As gloriously stylish and visceral as the battles are, fighting and treasure-hunting often leave you with an unmanageable amount of loot; having to sort through your clutter quickly becomes a chore that briefly slows the game’s pacing down to a crawl. The game is absolutely obsessed with loot. Thankfully, there’s an optimize button to auto-equip the party with the highest-level gear.
You can’t sell loot you don’t want, but you can dismantle it to use its components to upgrade the gear you decide to keep, although this seems somewhat pointless since you’ll inevitably come across something better in a few minutes anyway, with each new level offering equipment a few levels higher than the previous stage’s offerings.
Graphically, the game looks rather last-gen, though it does have pros and cons too. The beautifully gothic and darkly detailed architecture is a significant plus, clearly taking inspiration from Dark Souls itself. These structures make up most of the level designs, but you will encounter the occasional wilderness area.
Most of the game’s levels feature remixed music from other games in the series, though I confess I did fail to recognize many of them, with lesser-known or less popular tunes being chosen. The Sunleth Waterscape from Final Fantasy XIII and Mount Gulug from Final Fantasy IX did stand out as excellent additions though.
The character voice acting is of a suitably high standard whilst the lip-syncing is somewhat hit-and-miss, with facial animation details coming second to the environments. Eyes have a bold, shimmering presence, but otherwise, faces can be a little emotionless, which, thankfully, isn’t terribly out of place for characters with very little memory to work with.
I did notice the occasional slip-up with the vast variety of armor and outfits available. Since every character can equip pretty much any piece of equipment, this can clash with character models, with fifth-party member Sophia’s hair often clipping through her chosen outfit.
With the game’s world map being based on selectable stages rather than finding dungeons via exploration, your missions, both main and side-quests, are all accessed from menus when you move your cursor to the relevant location on the map. This means everything can be done in a single playthrough, and you can toggle the difficulty settings from here, too, to give more advanced players an additional challenge with additional rewards.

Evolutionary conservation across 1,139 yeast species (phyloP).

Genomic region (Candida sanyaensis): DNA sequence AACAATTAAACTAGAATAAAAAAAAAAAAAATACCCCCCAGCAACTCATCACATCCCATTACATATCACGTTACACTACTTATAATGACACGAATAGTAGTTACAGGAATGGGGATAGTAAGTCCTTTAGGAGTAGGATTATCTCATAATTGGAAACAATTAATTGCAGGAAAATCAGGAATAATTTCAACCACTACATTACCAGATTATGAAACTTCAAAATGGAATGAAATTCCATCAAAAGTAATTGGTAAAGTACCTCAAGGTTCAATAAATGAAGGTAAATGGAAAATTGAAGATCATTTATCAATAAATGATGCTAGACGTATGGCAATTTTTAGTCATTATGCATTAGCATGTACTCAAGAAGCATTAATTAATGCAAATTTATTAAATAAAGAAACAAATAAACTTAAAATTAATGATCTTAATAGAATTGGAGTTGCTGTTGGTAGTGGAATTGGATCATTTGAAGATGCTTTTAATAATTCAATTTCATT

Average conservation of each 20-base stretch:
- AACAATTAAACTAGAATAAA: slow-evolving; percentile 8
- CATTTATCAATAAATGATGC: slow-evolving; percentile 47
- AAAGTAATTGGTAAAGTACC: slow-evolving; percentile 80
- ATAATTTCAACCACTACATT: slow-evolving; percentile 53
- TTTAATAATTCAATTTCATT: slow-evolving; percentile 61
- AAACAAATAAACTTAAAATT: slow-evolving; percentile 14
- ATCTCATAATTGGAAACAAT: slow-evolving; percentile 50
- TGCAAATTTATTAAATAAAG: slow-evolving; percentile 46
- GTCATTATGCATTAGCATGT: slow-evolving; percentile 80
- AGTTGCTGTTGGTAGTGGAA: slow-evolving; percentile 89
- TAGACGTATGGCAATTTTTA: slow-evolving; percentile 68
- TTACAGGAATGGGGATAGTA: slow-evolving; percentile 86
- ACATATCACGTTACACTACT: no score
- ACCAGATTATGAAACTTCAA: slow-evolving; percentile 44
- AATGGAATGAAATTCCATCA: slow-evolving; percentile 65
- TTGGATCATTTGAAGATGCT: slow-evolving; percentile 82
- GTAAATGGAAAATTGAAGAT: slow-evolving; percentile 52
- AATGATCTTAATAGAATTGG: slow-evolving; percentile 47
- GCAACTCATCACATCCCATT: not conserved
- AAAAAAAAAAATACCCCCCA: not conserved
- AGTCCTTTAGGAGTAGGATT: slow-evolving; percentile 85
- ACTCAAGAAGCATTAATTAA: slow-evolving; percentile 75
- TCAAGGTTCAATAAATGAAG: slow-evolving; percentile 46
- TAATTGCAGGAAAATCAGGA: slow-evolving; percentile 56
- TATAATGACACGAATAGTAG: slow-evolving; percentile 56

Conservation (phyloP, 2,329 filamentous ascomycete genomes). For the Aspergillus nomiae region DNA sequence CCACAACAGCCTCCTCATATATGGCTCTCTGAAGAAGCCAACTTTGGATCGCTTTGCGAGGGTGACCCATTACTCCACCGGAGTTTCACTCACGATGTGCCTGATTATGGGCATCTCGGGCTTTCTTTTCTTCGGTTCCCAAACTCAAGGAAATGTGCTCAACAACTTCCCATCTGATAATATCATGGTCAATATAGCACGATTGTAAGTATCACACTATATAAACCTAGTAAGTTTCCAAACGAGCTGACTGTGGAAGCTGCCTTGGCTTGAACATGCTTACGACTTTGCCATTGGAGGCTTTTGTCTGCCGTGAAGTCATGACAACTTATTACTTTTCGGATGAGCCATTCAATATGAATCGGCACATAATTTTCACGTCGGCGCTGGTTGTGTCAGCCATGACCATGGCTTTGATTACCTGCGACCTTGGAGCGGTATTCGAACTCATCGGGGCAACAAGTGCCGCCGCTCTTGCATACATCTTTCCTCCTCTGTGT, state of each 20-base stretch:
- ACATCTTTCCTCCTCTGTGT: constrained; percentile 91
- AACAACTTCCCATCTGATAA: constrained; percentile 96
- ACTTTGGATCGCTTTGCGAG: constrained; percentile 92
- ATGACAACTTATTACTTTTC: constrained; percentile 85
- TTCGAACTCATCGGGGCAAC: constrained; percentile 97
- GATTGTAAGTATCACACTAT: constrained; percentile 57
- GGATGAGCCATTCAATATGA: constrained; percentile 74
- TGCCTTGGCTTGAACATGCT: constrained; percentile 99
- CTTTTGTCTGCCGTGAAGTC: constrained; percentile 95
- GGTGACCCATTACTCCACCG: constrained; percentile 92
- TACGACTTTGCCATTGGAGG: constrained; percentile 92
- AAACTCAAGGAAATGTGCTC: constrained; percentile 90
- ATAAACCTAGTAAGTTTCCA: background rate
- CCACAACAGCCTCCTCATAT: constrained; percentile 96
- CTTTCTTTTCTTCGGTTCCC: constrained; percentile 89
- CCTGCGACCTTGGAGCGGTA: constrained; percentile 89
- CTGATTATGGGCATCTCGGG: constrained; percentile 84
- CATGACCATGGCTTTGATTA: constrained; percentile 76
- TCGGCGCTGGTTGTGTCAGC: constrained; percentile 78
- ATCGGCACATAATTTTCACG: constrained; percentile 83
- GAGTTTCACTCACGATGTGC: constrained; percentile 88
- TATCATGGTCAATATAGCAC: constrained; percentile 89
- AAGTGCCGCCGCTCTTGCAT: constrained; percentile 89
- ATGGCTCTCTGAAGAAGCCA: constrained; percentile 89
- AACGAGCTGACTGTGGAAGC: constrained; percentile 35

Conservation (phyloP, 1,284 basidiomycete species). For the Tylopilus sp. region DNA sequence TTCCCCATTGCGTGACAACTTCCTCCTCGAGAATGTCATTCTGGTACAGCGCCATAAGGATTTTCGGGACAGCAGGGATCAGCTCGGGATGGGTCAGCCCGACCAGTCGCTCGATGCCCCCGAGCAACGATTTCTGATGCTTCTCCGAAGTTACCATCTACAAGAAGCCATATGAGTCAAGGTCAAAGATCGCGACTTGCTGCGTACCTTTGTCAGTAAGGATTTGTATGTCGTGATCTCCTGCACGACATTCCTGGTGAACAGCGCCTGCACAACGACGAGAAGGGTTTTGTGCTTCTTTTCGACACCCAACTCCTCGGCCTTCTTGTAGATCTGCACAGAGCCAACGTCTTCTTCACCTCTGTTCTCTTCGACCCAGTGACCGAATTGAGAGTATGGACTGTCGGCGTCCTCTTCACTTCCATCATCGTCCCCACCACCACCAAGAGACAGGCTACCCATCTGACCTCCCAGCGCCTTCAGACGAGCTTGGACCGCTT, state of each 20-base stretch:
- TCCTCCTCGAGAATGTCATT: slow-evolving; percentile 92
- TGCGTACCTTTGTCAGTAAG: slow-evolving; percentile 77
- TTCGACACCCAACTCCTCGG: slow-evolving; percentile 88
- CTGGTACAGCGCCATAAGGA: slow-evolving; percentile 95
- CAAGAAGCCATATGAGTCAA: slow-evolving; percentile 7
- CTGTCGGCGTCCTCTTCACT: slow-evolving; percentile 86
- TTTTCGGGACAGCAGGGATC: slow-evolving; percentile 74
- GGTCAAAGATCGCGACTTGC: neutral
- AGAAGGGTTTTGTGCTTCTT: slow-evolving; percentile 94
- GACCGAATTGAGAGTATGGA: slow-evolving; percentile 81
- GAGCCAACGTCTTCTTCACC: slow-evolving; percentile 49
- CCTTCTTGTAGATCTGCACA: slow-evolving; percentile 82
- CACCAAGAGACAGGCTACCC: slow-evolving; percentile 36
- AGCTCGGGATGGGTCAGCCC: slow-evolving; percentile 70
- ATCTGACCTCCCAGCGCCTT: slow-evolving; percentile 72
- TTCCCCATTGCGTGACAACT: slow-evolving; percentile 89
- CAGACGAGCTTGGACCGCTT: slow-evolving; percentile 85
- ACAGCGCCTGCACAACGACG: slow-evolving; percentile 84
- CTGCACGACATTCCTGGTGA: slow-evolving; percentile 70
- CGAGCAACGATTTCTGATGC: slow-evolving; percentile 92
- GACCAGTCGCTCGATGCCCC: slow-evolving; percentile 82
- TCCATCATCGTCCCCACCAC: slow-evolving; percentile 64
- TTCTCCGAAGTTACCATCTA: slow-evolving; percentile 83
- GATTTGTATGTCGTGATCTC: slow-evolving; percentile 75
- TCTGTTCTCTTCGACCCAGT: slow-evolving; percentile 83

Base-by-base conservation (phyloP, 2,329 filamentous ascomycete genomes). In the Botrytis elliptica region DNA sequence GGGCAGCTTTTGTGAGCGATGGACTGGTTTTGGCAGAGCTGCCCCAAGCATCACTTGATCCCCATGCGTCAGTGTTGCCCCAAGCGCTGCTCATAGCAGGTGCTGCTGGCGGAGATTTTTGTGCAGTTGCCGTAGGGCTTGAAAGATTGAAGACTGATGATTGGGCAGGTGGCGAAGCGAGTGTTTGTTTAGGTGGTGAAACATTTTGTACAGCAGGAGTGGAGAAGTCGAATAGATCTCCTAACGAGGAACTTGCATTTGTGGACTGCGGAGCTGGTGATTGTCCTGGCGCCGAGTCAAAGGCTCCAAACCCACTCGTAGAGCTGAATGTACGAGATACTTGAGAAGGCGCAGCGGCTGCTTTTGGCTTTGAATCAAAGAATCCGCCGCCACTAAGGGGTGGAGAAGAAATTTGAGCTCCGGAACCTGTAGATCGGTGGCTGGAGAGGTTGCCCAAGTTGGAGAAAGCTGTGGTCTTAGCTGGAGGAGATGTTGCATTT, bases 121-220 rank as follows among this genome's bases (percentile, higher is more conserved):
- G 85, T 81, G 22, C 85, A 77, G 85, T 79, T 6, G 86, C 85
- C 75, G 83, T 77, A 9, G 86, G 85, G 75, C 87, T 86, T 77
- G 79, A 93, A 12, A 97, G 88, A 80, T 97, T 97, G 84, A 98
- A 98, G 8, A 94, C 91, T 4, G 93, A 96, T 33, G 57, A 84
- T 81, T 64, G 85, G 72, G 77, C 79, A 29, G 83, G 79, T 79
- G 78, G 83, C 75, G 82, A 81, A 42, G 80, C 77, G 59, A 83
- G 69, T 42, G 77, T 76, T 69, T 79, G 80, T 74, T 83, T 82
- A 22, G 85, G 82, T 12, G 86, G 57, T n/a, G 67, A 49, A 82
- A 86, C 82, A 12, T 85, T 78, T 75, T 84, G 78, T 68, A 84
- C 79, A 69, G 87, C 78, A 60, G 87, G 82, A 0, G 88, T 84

Most trophies are story-related and will unlock as you play. However, the remaining quarter will require hunters to put hours into grinding out enough experience to max out the levels of each job and play high-difficulty missions to find rare items. The challenge is certainly there if you want it.
While the characters could benefit from some visual tweaks, the combat is so gloriously satisfying that the game is thoroughly enjoyable, and having an easy mode is potentially a great place to start for those looking to dip a nervous toe into a Souls-like game.
I’m sure many would argue that the combat is the game’s best feature. However, I’d argue that the mystery of the story outshines even that. Sure, it starts somewhat vague and often silly, but when the pieces come together at the end, and you work out who the real villains are, both in Stranger of Paradise and by extension, the original Final Fantasy, then you’re left with something of an epic ‘Wow’ moment.
There is superb storytelling here, but you will need to stick it out from start to finish. Every stage brings another piece to the puzzle, and the ending will leave you with a hunger, craving the knowledge of what comes next. There is certainly room for a sequel here, and I genuinely hope we get one.
- Beautifully stylish combat
- Very clever storytelling
- Fun characters
- Loot is a little overwhelming
- Some fiddly trophies
- Character models could be better